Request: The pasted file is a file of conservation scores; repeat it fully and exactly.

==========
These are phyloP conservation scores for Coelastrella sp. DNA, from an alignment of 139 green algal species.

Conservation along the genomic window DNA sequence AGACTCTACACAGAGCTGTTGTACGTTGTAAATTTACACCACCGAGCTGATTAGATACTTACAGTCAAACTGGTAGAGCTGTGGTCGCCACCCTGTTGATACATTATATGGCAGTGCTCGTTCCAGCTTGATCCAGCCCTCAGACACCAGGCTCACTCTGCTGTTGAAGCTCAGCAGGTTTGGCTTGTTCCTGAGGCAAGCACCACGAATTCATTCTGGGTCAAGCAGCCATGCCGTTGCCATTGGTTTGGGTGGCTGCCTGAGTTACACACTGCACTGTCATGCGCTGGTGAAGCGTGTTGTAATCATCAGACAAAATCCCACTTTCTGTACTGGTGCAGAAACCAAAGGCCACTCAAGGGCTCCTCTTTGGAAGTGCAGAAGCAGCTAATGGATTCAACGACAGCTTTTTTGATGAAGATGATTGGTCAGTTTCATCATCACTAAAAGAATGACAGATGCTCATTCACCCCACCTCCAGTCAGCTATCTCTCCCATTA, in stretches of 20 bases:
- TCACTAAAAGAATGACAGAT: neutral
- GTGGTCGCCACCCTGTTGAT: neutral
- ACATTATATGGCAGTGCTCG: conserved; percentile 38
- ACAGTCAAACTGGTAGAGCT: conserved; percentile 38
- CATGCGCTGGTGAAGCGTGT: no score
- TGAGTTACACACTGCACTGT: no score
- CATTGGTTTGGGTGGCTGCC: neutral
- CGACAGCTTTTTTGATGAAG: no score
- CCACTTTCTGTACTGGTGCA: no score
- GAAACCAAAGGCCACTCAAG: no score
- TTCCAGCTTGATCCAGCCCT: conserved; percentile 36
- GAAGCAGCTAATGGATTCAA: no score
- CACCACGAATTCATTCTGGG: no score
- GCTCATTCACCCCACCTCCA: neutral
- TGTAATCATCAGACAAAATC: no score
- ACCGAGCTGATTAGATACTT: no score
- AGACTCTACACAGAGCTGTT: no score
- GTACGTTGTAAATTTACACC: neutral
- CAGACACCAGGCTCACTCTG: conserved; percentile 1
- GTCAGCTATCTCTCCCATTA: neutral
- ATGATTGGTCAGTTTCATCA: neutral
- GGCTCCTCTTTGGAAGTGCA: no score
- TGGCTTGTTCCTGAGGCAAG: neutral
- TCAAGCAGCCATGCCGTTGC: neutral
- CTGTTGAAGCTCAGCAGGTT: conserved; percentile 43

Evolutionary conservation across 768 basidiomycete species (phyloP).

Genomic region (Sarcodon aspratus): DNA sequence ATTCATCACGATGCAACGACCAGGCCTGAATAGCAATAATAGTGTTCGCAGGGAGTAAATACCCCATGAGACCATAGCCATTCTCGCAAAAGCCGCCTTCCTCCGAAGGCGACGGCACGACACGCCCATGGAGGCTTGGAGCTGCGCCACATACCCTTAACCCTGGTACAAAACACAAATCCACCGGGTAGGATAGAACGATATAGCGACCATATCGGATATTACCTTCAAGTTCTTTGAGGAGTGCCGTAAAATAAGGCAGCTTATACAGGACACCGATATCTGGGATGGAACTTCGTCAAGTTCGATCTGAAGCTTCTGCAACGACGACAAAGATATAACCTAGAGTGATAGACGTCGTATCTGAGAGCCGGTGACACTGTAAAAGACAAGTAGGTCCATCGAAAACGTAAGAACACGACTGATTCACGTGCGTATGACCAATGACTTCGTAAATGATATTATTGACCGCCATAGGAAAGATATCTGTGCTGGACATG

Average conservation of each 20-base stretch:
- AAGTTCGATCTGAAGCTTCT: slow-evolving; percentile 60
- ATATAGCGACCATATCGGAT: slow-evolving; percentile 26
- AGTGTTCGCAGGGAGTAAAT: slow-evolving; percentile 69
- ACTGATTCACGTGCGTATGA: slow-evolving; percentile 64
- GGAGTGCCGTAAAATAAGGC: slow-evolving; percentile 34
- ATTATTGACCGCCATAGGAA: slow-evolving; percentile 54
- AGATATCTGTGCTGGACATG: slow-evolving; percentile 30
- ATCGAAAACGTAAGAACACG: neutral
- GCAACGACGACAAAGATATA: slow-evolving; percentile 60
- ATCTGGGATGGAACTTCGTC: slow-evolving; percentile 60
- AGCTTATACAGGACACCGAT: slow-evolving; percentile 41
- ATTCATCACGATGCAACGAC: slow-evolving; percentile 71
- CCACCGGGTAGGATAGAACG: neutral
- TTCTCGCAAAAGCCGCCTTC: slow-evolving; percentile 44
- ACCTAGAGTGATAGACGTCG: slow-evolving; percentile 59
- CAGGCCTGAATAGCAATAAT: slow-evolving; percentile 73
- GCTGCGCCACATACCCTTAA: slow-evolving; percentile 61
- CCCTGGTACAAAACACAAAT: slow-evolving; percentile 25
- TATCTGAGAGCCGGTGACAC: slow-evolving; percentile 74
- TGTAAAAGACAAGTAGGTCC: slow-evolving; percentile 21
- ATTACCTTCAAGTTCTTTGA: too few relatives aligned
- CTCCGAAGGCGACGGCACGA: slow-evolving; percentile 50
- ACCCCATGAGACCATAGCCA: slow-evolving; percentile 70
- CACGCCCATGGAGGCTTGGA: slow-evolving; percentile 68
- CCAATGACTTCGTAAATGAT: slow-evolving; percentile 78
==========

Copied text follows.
These are phyloP conservation scores for Coelastrella sp. DNA, from an alignment of 139 green algal species.

Conservation along the genomic window DNA sequence AGACTCTACACAGAGCTGTTGTACGTTGTAAATTTACACCACCGAGCTGATTAGATACTTACAGTCAAACTGGTAGAGCTGTGGTCGCCACCCTGTTGATACATTATATGGCAGTGCTCGTTCCAGCTTGATCCAGCCCTCAGACACCAGGCTCACTCTGCTGTTGAAGCTCAGCAGGTTTGGCTTGTTCCTGAGGCAAGCACCACGAATTCATTCTGGGTCAAGCAGCCATGCCGTTGCCATTGGTTTGGGTGGCTGCCTGAGTTACACACTGCACTGTCATGCGCTGGTGAAGCGTGTTGTAATCATCAGACAAAATCCCACTTTCTGTACTGGTGCAGAAACCAAAGGCCACTCAAGGGCTCCTCTTTGGAAGTGCAGAAGCAGCTAATGGATTCAACGACAGCTTTTTTGATGAAGATGATTGGTCAGTTTCATCATCACTAAAAGAATGACAGATGCTCATTCACCCCACCTCCAGTCAGCTATCTCTCCCATTA, in stretches of 20 bases:
- TCACTAAAAGAATGACAGAT: neutral
- GTGGTCGCCACCCTGTTGAT: neutral
- ACATTATATGGCAGTGCTCG: conserved; percentile 38
- ACAGTCAAACTGGTAGAGCT: conserved; percentile 38
- CATGCGCTGGTGAAGCGTGT: no score
- TGAGTTACACACTGCACTGT: no score
- CATTGGTTTGGGTGGCTGCC: neutral
- CGACAGCTTTTTTGATGAAG: no score
- CCACTTTCTGTACTGGTGCA: no score
- GAAACCAAAGGCCACTCAAG: no score
- TTCCAGCTTGATCCAGCCCT: conserved; percentile 36
- GAAGCAGCTAATGGATTCAA: no score
- CACCACGAATTCATTCTGGG: no score
- GCTCATTCACCCCACCTCCA: neutral
- TGTAATCATCAGACAAAATC: no score
- ACCGAGCTGATTAGATACTT: no score
- AGACTCTACACAGAGCTGTT: no score
- GTACGTTGTAAATTTACACC: neutral
- CAGACACCAGGCTCACTCTG: conserved; percentile 1
- GTCAGCTATCTCTCCCATTA: neutral
- ATGATTGGTCAGTTTCATCA: neutral
- GGCTCCTCTTTGGAAGTGCA: no score
- TGGCTTGTTCCTGAGGCAAG: neutral
- TCAAGCAGCCATGCCGTTGC: neutral
- CTGTTGAAGCTCAGCAGGTT: conserved; percentile 43

Evolutionary conservation across 768 basidiomycete species (phyloP).

Genomic region (Sarcodon aspratus): DNA sequence ATTCATCACGATGCAACGACCAGGCCTGAATAGCAATAATAGTGTTCGCAGGGAGTAAATACCCCATGAGACCATAGCCATTCTCGCAAAAGCCGCCTTCCTCCGAAGGCGACGGCACGACACGCCCATGGAGGCTTGGAGCTGCGCCACATACCCTTAACCCTGGTACAAAACACAAATCCACCGGGTAGGATAGAACGATATAGCGACCATATCGGATATTACCTTCAAGTTCTTTGAGGAGTGCCGTAAAATAAGGCAGCTTATACAGGACACCGATATCTGGGATGGAACTTCGTCAAGTTCGATCTGAAGCTTCTGCAACGACGACAAAGATATAACCTAGAGTGATAGACGTCGTATCTGAGAGCCGGTGACACTGTAAAAGACAAGTAGGTCCATCGAAAACGTAAGAACACGACTGATTCACGTGCGTATGACCAATGACTTCGTAAATGATATTATTGACCGCCATAGGAAAGATATCTGTGCTGGACATG

Average conservation of each 20-base stretch:
- AAGTTCGATCTGAAGCTTCT: slow-evolving; percentile 60
- ATATAGCGACCATATCGGAT: slow-evolving; percentile 26
- AGTGTTCGCAGGGAGTAAAT: slow-evolving; percentile 69
- ACTGATTCACGTGCGTATGA: slow-evolving; percentile 64
- GGAGTGCCGTAAAATAAGGC: slow-evolving; percentile 34
- ATTATTGACCGCCATAGGAA: slow-evolving; percentile 54
- AGATATCTGTGCTGGACATG: slow-evolving; percentile 30
- ATCGAAAACGTAAGAACACG: neutral
- GCAACGACGACAAAGATATA: slow-evolving; percentile 60
- ATCTGGGATGGAACTTCGTC: slow-evolving; percentile 60
- AGCTTATACAGGACACCGAT: slow-evolving; percentile 41
- ATTCATCACGATGCAACGAC: slow-evolving; percentile 71
- CCACCGGGTAGGATAGAACG: neutral
- TTCTCGCAAAAGCCGCCTTC: slow-evolving; percentile 44
- ACCTAGAGTGATAGACGTCG: slow-evolving; percentile 59
- CAGGCCTGAATAGCAATAAT: slow-evolving; percentile 73
- GCTGCGCCACATACCCTTAA: slow-evolving; percentile 61
- CCCTGGTACAAAACACAAAT: slow-evolving; percentile 25
- TATCTGAGAGCCGGTGACAC: slow-evolving; percentile 74
- TGTAAAAGACAAGTAGGTCC: slow-evolving; percentile 21
- ATTACCTTCAAGTTCTTTGA: too few relatives aligned
- CTCCGAAGGCGACGGCACGA: slow-evolving; percentile 50
- ACCCCATGAGACCATAGCCA: slow-evolving; percentile 70
- CACGCCCATGGAGGCTTGGA: slow-evolving; percentile 68
- CCAATGACTTCGTAAATGAT: slow-evolving; percentile 78